Tuesday, May 3, 2011

The Bone Extractor

I have finished rewriting my novel "The Bone Extractor" and my editor Barbara Pappan has just sent me all the edits. I will, at this time, be going through it again and make sure it's smooth as butter. I will also be making a few minor changes.

I appreciate my editor more than you could ever know. Writing this book has been an eye opening and learning experience for me, and if not for my editor, this book would never be as good as it is. Not just because of the editing, but for the advice she gave me. I found the right person and listened to what she told me, and I challenged myself like never before.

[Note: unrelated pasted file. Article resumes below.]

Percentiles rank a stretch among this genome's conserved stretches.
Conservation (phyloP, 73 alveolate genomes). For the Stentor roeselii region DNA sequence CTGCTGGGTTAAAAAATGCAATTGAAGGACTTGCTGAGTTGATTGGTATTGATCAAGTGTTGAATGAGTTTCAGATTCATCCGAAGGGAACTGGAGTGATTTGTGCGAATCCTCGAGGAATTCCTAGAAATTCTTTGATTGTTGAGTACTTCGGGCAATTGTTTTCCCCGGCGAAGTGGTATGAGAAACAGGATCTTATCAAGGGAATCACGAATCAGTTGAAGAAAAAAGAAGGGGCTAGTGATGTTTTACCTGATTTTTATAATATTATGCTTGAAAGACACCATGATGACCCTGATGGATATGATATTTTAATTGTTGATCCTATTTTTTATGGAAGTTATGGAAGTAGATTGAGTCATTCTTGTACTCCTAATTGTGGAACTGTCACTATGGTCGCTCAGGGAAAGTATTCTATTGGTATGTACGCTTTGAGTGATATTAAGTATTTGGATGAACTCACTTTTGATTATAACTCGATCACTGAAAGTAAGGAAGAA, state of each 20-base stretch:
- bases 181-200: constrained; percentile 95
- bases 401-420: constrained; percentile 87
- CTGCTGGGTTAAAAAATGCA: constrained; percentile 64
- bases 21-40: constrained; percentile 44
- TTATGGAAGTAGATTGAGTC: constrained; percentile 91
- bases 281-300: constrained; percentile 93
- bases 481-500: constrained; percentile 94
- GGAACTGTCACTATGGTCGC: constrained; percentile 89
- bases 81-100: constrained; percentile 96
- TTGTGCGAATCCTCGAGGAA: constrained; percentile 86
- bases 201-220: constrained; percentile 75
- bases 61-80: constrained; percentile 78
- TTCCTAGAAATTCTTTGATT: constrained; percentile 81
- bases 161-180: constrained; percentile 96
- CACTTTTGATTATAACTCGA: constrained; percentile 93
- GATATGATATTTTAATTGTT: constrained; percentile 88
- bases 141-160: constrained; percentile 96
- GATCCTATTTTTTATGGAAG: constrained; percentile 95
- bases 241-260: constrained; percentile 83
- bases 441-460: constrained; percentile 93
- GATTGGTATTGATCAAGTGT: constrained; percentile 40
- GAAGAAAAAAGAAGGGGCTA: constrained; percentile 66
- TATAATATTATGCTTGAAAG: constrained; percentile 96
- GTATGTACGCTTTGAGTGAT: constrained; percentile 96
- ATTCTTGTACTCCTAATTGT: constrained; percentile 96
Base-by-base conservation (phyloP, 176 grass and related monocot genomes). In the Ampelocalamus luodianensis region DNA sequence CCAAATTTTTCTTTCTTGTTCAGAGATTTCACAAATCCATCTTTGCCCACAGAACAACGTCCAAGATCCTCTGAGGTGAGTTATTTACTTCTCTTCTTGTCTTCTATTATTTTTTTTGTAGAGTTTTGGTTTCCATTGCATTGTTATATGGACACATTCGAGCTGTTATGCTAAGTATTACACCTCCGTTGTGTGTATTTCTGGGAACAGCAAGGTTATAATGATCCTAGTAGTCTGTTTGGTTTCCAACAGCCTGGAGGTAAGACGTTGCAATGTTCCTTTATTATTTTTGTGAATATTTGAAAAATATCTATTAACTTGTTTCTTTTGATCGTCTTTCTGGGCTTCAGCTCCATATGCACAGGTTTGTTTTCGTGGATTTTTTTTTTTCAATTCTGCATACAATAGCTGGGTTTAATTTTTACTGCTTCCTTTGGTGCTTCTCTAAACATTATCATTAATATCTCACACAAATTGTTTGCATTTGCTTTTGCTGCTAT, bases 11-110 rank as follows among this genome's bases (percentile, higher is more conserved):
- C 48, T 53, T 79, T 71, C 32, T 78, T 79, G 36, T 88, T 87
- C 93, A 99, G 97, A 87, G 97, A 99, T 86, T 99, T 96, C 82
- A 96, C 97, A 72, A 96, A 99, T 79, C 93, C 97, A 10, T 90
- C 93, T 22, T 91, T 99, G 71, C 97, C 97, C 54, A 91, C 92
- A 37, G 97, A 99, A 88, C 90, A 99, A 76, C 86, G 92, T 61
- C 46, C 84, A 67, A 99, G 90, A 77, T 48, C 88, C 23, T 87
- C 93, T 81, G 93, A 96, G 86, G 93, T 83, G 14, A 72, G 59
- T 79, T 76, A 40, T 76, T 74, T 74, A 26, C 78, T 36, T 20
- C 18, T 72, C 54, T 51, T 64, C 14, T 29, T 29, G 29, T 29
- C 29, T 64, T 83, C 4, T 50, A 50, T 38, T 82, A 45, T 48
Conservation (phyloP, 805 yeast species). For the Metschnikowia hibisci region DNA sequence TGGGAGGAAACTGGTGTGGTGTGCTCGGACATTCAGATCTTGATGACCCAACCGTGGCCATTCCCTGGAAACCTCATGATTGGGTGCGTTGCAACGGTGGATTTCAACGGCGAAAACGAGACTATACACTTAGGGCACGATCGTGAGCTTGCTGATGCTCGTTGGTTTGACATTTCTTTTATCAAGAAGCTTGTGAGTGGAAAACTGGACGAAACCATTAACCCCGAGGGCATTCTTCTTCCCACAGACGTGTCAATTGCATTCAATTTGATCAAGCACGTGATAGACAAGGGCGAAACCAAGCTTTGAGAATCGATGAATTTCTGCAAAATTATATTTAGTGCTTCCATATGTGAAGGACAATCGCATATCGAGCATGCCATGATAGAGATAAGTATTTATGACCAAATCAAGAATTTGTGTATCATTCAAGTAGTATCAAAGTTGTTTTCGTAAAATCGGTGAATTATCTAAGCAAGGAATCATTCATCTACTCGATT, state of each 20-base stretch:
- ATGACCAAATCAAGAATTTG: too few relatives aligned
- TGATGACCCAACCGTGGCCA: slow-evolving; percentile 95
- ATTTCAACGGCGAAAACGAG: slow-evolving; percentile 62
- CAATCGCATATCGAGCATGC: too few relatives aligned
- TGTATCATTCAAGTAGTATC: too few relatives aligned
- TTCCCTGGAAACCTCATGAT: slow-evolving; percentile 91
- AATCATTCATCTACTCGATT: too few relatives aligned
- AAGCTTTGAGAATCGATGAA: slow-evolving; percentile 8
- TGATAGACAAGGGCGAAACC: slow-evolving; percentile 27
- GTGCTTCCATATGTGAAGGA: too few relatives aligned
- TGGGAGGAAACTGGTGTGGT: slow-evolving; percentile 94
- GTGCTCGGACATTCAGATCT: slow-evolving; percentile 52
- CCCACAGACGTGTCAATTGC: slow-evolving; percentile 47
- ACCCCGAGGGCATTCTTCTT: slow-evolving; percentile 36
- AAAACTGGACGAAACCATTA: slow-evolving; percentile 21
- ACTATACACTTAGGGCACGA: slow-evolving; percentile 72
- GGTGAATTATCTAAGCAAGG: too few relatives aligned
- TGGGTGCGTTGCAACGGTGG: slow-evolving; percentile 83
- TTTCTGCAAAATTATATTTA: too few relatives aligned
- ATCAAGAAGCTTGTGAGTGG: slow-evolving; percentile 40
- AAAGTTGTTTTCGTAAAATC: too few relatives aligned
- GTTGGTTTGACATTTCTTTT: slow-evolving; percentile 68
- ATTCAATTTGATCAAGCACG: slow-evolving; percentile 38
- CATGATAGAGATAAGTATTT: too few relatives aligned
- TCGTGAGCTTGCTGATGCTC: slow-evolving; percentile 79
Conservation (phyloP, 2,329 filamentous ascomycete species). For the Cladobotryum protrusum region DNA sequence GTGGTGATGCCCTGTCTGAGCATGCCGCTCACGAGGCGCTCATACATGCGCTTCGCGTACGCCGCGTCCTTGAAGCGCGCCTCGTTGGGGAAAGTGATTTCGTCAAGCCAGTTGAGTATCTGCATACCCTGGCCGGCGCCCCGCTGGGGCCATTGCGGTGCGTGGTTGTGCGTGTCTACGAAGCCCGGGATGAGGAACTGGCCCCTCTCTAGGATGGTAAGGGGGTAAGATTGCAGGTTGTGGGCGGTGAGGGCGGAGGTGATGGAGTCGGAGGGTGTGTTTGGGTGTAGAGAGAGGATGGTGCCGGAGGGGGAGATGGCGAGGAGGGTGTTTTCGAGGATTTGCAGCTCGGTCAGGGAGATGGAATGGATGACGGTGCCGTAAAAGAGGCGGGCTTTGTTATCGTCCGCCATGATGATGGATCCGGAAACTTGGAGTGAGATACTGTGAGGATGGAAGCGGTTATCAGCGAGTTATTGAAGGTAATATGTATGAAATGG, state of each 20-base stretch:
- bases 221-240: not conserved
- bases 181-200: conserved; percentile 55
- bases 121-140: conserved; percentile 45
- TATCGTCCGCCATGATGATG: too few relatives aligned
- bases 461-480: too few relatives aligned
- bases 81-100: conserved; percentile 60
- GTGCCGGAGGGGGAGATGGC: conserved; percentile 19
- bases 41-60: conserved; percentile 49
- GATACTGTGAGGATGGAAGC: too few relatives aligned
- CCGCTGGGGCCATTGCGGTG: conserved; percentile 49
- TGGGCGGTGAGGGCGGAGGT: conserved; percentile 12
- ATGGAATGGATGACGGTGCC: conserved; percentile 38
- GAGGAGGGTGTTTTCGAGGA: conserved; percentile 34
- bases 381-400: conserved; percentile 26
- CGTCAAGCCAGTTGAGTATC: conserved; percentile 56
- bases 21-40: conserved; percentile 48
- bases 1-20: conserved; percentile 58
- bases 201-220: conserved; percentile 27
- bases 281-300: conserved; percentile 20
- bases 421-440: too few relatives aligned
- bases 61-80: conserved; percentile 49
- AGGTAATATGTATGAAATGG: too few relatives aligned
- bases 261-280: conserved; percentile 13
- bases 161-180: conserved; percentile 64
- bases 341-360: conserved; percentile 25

Nick Rose will be doing the cover featuring Kane Hodder who played Jason Voorhees in four of the Friday The 13th movies, and he's also in the Hatchet series. For my cover there will be no mask involved, no pun intended. He has the perfect face for what I imagined my character Bonesaw to look like. 

I'm working on a query which I plan on sending to an Independent publisher, and I hope they'll like it, if not, you'll be seeing it on Amazon as an ebook. It's no secret I've been leaning that way the last few months. I know that will mean more hard work on my part to get my name out there, but even with a publisher you need to do that.

The Bone Extractor should appeal to crime story buff's and horror fans alike. I love love/hate relationships and think you'll love where this story takes you.

I hope you'll continue to follow me on my journey.